The Horsley board can be used with various methods for example when queen cells have been found, move the old hive to one side. Place a new stand/floor and brood box complete with frames and foundation (or empty comb) in the place of the old one. Flying bees returning from the field will immediately start entering the new hive. This reduction in numbers of bees in the old hive will make finding the queen easier.
This is how the hive might look at the start with the entrance at the front although there may be more than one brood box being used and more than one shallow. To keep the examples simple the presumption is made that the deep box only contains brood and the shallow only contains either honey or a feeder. This is referred to as the ‘old’ hive.
Remove a frame from the new hive and transfer in one comb containing mainly or at least some newly hatched young larvae from the old hive. It is essential that this comb does not contain any developing queen cells; it would defeat the whole purpose of the operation so double check and destroy any that are found. If there are any empty combs in the old hive, transfer these across too where they can be used by the queen for egg laying. Transfer or release the queen into the new hive if she is not already there. A queen excluder (optional) and any shallow boxes (ensure they contain no brood) are then placed on the new hive.
Remove the slide from the Horsley Board. The board is then placed on top with the entrance uppermost and facing the opposite direction to the main hive entrance. The entrance must be closed.
The old brood box(es) are then placed on the Horsley Board. Replace the crown board and roof and provide 50% syrup if there is no nectar flow.
Manipulation and cover cloths will help to keep the bees controlled especially if the weather is not ideal. They are very useful when the queen cannot be found quickly and boxes are open for longer.
Over the next 3-4 days older flying bees above the Horsley Board will find their way down through the queen excluder. This reduction of population in the top box will encourage the bees to tear down excess queen cells reducing the chances of a swarm departing when the first new queen emerges.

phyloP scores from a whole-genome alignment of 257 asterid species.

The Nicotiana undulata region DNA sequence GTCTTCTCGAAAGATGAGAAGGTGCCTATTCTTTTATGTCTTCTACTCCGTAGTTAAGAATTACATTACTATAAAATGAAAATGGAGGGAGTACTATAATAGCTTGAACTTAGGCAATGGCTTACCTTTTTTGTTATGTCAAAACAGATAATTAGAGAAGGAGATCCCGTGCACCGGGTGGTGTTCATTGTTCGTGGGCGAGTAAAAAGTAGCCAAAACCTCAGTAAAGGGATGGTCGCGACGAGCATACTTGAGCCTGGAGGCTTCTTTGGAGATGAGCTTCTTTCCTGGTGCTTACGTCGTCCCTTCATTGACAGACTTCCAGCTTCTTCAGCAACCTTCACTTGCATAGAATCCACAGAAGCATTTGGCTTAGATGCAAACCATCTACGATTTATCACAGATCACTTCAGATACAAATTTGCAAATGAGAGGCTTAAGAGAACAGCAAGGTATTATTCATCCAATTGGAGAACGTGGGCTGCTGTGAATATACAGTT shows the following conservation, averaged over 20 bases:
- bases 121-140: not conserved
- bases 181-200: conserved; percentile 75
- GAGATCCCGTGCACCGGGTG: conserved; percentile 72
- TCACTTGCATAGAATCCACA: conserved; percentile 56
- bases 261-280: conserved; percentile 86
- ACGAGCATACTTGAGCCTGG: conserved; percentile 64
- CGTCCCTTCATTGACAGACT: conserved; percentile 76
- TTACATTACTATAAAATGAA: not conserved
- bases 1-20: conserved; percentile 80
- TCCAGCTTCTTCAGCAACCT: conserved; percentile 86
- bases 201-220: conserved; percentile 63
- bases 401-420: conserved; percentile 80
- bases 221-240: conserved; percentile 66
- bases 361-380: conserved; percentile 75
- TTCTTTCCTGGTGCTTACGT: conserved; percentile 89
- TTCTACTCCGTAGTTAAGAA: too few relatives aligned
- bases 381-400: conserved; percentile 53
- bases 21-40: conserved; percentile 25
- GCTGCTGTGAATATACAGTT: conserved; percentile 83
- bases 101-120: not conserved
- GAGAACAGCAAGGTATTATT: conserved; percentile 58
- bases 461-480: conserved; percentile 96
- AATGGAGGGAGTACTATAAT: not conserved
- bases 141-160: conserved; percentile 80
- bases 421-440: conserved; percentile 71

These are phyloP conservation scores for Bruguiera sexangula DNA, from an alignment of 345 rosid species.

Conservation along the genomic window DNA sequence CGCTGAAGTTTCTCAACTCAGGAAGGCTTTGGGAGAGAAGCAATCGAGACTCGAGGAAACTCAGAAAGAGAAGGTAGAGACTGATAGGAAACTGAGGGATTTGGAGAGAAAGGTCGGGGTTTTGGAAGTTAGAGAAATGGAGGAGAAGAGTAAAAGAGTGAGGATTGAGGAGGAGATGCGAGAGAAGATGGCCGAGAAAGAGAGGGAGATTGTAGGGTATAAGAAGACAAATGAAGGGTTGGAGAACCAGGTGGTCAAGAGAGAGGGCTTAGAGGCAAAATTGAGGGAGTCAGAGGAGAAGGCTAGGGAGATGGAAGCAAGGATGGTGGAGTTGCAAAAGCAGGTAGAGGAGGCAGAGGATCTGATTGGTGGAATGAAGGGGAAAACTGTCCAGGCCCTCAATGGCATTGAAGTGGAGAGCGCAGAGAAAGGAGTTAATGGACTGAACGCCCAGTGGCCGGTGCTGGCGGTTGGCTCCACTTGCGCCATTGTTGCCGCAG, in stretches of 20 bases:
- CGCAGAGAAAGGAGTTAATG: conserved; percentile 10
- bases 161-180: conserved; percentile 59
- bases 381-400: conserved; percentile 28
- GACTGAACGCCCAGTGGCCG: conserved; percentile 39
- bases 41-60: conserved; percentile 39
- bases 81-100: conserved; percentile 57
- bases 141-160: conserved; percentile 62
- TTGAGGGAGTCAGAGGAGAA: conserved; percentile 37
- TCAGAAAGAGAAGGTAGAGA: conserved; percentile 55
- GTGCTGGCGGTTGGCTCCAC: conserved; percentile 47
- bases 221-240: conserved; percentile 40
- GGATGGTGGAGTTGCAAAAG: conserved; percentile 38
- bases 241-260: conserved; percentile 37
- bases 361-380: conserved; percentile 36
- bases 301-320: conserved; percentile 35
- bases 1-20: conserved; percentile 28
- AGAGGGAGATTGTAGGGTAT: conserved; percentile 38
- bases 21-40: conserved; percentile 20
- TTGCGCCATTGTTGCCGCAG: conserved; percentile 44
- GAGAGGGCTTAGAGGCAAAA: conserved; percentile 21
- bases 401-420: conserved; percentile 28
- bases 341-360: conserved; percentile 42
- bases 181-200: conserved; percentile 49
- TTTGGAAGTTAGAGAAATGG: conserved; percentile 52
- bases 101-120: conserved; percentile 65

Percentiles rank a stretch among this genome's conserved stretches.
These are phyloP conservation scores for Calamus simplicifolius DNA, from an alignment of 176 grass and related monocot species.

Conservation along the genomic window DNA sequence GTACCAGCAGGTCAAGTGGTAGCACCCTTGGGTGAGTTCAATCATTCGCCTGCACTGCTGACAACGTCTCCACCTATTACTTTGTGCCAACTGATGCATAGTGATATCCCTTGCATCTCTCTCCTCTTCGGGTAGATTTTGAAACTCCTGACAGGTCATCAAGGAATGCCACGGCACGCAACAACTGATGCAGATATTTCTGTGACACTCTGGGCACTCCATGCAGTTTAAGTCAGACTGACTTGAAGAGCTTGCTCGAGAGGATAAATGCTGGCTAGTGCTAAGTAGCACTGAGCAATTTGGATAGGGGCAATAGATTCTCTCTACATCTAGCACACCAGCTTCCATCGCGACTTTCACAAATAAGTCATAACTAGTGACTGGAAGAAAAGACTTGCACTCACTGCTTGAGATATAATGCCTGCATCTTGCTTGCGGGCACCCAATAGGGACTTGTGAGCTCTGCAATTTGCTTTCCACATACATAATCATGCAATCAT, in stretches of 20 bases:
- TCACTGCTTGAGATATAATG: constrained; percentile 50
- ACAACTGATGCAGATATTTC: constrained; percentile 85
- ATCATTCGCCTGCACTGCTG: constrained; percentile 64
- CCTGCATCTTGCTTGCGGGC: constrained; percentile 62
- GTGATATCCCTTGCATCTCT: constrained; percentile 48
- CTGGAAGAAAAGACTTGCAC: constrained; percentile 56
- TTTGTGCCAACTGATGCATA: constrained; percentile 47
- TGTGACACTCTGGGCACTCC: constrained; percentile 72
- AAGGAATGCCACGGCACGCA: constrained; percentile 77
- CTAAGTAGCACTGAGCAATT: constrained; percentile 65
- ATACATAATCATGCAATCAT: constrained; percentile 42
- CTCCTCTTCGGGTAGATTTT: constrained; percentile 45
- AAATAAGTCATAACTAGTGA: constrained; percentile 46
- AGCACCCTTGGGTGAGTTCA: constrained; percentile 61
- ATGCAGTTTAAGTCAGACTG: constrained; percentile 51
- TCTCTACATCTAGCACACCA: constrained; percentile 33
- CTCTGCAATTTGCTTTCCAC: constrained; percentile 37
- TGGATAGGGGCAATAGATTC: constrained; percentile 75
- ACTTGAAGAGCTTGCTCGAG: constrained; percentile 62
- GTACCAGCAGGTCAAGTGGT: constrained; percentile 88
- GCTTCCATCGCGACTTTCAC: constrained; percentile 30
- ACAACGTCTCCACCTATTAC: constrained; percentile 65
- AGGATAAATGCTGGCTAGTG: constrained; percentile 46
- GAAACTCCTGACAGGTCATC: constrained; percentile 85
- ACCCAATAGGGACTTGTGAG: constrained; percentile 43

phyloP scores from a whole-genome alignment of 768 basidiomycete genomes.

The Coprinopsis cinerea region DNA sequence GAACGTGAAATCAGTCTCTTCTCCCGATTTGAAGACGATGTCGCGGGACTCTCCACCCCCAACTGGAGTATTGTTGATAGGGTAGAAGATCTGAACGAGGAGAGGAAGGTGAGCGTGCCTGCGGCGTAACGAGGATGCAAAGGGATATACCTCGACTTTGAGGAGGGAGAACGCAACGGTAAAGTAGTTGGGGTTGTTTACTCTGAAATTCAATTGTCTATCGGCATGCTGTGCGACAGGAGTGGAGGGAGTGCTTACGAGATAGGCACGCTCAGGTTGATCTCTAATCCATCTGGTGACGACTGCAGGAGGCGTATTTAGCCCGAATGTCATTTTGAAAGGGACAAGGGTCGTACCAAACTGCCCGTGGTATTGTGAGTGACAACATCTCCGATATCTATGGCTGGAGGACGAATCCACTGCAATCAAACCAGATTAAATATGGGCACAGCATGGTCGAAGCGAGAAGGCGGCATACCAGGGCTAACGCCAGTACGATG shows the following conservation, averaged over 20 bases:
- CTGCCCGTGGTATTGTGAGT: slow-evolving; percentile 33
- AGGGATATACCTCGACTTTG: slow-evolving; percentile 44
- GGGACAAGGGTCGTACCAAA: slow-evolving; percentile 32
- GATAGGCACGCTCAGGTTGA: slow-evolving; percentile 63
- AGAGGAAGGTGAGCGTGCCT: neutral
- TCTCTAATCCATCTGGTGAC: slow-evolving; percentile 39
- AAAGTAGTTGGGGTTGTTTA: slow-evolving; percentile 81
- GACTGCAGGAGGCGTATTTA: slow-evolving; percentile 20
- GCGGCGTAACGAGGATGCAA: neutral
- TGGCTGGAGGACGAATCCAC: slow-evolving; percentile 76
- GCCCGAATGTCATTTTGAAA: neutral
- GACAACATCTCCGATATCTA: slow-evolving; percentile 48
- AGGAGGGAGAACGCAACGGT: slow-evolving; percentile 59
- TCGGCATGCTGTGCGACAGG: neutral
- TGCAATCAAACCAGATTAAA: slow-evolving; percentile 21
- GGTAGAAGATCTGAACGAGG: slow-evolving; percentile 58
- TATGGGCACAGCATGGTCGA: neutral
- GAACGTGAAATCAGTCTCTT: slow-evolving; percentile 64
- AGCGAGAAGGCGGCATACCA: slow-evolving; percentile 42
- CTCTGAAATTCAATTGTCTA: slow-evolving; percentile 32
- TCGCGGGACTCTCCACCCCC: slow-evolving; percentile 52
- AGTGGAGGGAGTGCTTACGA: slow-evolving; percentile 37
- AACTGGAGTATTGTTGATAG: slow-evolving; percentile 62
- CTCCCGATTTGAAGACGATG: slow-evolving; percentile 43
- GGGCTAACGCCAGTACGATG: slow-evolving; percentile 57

After this period insert the slide in the Horsley Board which blocks the queen excluder. This isolates the bees in the top box from the queen and prevents the transfer of her pheromone from the bees below so the bees above sense their queenlessness, encouraging them to continue to produce a new queen.
The mesh panel is screened on both sides of the board which also prevents the transfer of queen pheromone from the bees below but allows through ventilation and the distribution of colony odour which facilitates reuniting later.
Any older flying bees remaining in the top box will leave by the new entrance but will return to the old entrance. This further reduces the population of the top box and should ensure that a swarm will not depart when the first new queen emerges. Do not disturb for 4 weeks by which time there should be a newly mated queen laying in the top box.
The old queen can now be 'retired' (removed) and the colony can be reunited by simply removing the Horsley Board, placing the top box on the bottom box and any shallow boxes on top. No precautions to reuniting such as newspaper are needed because the top and bottom boxes retain the same colony odour. If the old queen is not removed there is a small chance that the new queen can be rejected or killed by the old queen although more often the bees will sense and accept which queen is the best.
Alternatively, instead of removing the Horsley Board, it can be reversed so the entrance is on the same side as the bottom entrance. Both the old and the new queens can then be maintained as a Two Queen System until the end of the season when they can be reunited as above.
This is how the hive might look with the Horsley Board in place with its entrance facing the opposite way to the main bottom entrance